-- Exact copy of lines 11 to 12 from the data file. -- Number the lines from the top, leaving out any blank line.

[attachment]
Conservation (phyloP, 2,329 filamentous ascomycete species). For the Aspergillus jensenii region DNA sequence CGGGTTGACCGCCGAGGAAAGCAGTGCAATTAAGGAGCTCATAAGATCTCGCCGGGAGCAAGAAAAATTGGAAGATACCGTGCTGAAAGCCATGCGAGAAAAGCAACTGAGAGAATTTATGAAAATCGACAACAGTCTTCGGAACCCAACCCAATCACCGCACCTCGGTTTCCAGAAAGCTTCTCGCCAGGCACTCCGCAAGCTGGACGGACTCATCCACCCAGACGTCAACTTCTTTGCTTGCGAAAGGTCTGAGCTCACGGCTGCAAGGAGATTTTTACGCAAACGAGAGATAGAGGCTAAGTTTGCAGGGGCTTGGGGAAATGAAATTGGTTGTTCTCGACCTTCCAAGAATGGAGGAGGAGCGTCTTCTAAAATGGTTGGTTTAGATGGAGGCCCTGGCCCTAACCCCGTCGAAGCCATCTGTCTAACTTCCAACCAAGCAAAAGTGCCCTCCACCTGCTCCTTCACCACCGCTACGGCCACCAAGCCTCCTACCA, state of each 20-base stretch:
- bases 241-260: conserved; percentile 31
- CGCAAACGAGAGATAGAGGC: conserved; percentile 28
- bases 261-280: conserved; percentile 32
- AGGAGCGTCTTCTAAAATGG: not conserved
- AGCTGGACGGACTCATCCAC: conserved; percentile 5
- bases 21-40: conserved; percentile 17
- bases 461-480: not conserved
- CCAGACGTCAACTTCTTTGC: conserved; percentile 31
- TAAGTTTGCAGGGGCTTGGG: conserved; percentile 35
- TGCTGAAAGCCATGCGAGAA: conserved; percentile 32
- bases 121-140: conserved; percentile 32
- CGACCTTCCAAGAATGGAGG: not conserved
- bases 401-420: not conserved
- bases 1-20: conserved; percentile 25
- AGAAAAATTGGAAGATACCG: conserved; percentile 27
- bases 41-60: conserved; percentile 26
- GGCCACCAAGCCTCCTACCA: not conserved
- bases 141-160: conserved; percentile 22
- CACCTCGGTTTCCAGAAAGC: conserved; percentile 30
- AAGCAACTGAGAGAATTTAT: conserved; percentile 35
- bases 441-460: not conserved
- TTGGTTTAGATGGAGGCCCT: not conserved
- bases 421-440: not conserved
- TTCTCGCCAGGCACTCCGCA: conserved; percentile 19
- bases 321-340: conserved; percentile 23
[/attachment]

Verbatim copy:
- TGCTGAAAGCCATGCGAGAA: conserved; percentile 32
- bases 121-140: conserved; percentile 32